With deep, rich, bold flavours that belt you with every mouthful, these homemade chorizo scotch eggs are kille impressive! Just make sure you make plenty of them!
I love the concept of scotch eggs. Take an egg, slap meat around it, finish it in breadcrumbs! It’s almost a needless combination, but works such a treat. So after making scotch eggs for the Super Bowl earlier in the year, I felt it was time to move and improve the recipe. Homemade chorizo scotch eggs seemed a natural winner – chorizo makes everything better!
I toyed with two options to ‘chorizo’ these up: cut up some pre-made chorizo and add it to the meat mix, or make my own minced meat with chorizo flavours (which I’d never done before). So, like, I was always going to go with the latter option! My main beef with using pre-made chorizo is that the flavour will only be in bites rather than consistent throughout. Not proper chorizo, but rather something-added-to-pork chorizo. Why not go the whole hog if I can? (Pun intended)
One thing I was certainly going to miss by making my own chorizo is the aging process – store bought chorizo has been aged anywhere from 12-24 months. To be fair, I’m being a bit cheeky calling it chorizo at all considering it isn’t cured and aged. The recipe needed to hold its own without this key flavour profile then. Tons of smoked paprika seemed the obvious answer!
Getting your eggs to have a liquid centre is a nifty little trick that will be doubly impressive, but as I’ve already got an entire recipe dedicated to this, I’m just going to link to it rather than regurgitate it all – Liquid Centre Scotch Eggs. You can achieve good results from cooking the eggs for 6 minutes from a rolling boil, but I find the white is also a little liquid as well.
So where next after homemade chorizo scotch eggs? I’ve seen others doing black pudding scotch eggs, so that is certainly on the cards. Something maybe a little simpler like sage and onion, maybe herby and cheesy or cheese and pickle (if it doesn’t all melt out), Cajun or Indian style, or maybe even something totally off the wall like venison/beef/chicken mince. That would give a whole new perspective to play with!
Chorizo Scotch Eggs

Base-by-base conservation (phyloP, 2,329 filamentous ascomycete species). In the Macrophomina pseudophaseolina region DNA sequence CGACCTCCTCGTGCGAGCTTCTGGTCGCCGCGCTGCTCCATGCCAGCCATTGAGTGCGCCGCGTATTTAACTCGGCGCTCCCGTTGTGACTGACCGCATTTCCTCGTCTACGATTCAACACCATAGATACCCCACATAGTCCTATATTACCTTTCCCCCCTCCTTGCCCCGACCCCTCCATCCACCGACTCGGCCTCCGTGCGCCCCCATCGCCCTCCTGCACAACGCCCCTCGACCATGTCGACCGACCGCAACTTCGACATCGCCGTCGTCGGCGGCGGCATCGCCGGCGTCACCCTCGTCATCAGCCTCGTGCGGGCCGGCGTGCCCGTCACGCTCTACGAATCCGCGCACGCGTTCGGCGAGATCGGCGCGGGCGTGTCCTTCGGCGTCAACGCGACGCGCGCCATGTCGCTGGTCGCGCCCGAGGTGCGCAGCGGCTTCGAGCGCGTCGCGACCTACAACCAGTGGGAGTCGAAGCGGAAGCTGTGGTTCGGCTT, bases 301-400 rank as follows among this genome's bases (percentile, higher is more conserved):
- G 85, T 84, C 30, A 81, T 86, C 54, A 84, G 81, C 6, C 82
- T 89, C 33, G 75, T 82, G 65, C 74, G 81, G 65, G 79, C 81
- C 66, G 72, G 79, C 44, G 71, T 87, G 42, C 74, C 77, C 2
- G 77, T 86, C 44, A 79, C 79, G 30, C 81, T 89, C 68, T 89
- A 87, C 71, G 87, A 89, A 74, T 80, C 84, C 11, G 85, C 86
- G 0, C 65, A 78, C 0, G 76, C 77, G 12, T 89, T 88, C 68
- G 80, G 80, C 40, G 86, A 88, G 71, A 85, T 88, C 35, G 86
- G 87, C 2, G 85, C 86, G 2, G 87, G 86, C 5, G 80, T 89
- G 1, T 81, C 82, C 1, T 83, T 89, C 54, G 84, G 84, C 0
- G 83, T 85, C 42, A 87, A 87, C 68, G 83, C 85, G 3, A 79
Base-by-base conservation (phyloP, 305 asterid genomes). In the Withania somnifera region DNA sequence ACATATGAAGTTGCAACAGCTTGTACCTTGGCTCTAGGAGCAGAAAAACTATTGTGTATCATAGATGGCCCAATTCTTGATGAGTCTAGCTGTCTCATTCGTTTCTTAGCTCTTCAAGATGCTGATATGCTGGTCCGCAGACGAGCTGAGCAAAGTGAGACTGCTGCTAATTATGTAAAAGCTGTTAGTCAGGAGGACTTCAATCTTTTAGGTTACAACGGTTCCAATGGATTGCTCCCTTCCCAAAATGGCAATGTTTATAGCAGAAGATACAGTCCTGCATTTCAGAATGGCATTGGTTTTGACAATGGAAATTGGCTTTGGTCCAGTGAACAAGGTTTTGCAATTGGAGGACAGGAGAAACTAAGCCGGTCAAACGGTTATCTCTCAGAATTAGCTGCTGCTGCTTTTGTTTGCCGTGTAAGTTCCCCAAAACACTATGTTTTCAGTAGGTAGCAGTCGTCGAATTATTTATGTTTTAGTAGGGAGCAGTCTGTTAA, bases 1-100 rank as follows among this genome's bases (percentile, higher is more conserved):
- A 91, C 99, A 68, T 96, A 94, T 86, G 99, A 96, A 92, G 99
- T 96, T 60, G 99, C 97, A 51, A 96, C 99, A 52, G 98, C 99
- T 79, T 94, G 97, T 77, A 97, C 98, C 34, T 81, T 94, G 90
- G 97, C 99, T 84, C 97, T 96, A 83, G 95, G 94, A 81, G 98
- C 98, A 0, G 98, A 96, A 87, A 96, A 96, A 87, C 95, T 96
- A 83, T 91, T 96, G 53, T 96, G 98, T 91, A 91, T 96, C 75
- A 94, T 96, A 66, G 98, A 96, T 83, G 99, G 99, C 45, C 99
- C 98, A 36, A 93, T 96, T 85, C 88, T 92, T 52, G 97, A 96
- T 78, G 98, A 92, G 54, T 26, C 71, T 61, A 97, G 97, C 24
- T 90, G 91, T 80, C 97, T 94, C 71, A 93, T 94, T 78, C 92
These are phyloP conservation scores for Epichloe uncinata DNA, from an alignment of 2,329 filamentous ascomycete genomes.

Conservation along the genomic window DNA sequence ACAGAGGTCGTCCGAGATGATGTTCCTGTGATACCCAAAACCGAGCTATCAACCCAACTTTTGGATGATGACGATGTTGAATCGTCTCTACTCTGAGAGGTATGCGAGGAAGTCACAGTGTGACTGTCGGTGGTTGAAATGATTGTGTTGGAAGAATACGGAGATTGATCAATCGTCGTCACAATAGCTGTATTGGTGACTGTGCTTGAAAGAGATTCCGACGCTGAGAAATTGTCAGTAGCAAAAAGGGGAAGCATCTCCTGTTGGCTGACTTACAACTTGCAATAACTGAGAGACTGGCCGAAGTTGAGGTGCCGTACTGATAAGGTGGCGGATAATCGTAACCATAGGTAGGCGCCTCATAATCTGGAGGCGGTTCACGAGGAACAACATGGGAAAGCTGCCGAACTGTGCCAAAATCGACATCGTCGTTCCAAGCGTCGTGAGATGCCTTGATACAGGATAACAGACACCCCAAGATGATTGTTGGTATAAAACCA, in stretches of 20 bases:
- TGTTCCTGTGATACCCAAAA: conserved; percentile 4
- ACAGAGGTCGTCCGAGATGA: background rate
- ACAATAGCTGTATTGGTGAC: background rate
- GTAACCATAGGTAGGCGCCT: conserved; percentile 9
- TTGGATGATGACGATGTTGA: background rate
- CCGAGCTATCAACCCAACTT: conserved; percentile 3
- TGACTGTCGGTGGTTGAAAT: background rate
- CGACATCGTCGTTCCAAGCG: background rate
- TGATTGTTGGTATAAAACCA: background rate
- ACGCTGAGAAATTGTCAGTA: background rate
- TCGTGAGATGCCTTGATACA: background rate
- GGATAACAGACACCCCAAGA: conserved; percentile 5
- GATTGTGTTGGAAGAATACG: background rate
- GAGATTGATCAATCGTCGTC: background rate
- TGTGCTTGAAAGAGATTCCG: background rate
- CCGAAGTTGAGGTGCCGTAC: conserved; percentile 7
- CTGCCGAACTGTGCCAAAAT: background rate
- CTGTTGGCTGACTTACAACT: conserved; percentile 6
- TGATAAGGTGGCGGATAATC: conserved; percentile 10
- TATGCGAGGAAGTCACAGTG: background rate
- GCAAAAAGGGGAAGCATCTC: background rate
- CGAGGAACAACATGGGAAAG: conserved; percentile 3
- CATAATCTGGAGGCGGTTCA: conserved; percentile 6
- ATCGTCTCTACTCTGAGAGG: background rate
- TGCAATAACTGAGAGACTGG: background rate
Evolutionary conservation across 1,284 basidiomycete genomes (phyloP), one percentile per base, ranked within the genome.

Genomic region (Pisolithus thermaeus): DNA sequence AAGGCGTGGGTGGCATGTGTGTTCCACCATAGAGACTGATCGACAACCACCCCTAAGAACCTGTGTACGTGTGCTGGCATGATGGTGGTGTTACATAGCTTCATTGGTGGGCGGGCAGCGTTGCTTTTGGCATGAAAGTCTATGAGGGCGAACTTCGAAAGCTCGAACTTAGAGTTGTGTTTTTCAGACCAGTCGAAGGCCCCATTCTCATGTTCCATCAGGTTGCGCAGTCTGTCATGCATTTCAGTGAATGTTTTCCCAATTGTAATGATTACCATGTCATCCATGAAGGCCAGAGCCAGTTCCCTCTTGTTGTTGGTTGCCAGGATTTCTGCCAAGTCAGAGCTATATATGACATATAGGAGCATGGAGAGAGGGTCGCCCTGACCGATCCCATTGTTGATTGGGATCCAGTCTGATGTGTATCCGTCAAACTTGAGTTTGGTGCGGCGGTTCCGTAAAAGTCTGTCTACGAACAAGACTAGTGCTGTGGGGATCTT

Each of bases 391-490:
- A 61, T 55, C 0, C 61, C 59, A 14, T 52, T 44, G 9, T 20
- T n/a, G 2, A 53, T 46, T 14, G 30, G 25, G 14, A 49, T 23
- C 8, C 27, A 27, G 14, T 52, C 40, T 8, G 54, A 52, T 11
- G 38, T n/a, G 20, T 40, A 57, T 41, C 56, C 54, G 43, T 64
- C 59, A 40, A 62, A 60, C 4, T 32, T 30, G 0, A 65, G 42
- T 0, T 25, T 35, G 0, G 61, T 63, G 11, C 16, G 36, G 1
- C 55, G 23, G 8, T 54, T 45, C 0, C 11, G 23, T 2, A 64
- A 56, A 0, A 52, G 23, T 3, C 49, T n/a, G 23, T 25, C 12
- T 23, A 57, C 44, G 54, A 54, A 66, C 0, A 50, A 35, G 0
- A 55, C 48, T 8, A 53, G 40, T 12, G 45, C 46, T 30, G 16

- 400 g Pork shoulder chopped and ground (or use 400g pork mince)
- 50 g Smoked streaky bacon very finely chopped or ground
- 50 ml red wine
- 3 cloves garlic crushed
- 1 Tbsp smoked paprika
- 1 tsp Ground black pepper
- 1 tsp Garlic powder
- 1/2 tsp Salt
- 1/2 tsp Fennel seeds
- 1 Large egg beaten
- 60 g breadcrumbs or more if needed
- 5 Large eggs soft-boiled (approx. 6 minutes from rolling boil), deshelled very carefully
- 2 tsp Vinegar - add to the boiling eggs to help deshell them
- Flour beaten egg, and breadcrumbs - as needed
- Combine pork, bacon, wine, garlic, smoked paprika, black pepper, garlic powder, salt, fennel seeds, and one beaten egg in a large bowl and combine.
- Add the breadcrumbs as needed to dry the mixture until it is no longer sticky to the touch but still sticks together
- Place a fist full of the pork mixture in the palm of your hand, flatten it out, and wrap it around one of the eggs. Add more meat to close off any gaps around the egg, squeeze to form a tight seal, then remove any excess meat
- Repeat for the rest of the eggs
- Dip the prepared eggs in the flour to coat, then the beaten egg, then the breadcrumbs to fully coat. Repeat for the rest of the eggs
- Refrigerate for 30 minutes to an hour
- Heat an oven to gas 6/200/400, and heat the oil in a deep fat fryer to 190C
- Fry the eggs in the deep fat fryer in batches until the breadcrumbs are crisp and golden, approx. 2-3 minutes
- Bake in the oven for 15-20 minutes, until the pork is completely cooked through
Why do we breadcrumb food like this? How does breadcrumbing work?
Why do you bake the scotch eggs after frying them? The frying stage is just to crisp up the breadcrumbs, but won’t be long enough to cook the meat through. Oven cooking after ensures the meat is safe to eat! Oven cooking alone isn’t hot enough to crisp the breadcrumbs, so we do need both steps.
Why do you use egg and breadcrumbs in the meat mix? Using egg and breadcrumbs to bind meat together.
Should I use dried, golden dried, or fresh breadcrumbs? Entirely your own choice! Dried and golden dried give a much finer grain to the coating, fresh breadcrumbs taste better and allow you to blend in flavours at the same time, but they also soak up more oil when frying. Panko breadcrumbs give a very crisp texture if you prefer this!
Why does the egg centre stay liquid? We’re splitting up our cooking into stages so that the egg is never hot enough at the yolk to turn it into a gel or totally solid. Each stage is just enough to cook the white, then the breadcrumbs, then the meat, and nothing deeper.
Should we be worried about eating runny eggs? Nah. Well, as long as you’re in the UK where lion kitemarks are on your eggs at least. The original troubles with salmonella stemmed from way back in 1988. Since then, the chances of getting salmonella from eggs is so minute that scientists have instructed the Food Standards Agency to scrap their previous advice on runny eggs. Even pregnant women, the elderly, and infants are safe to eat a runny yolk. Woohoo!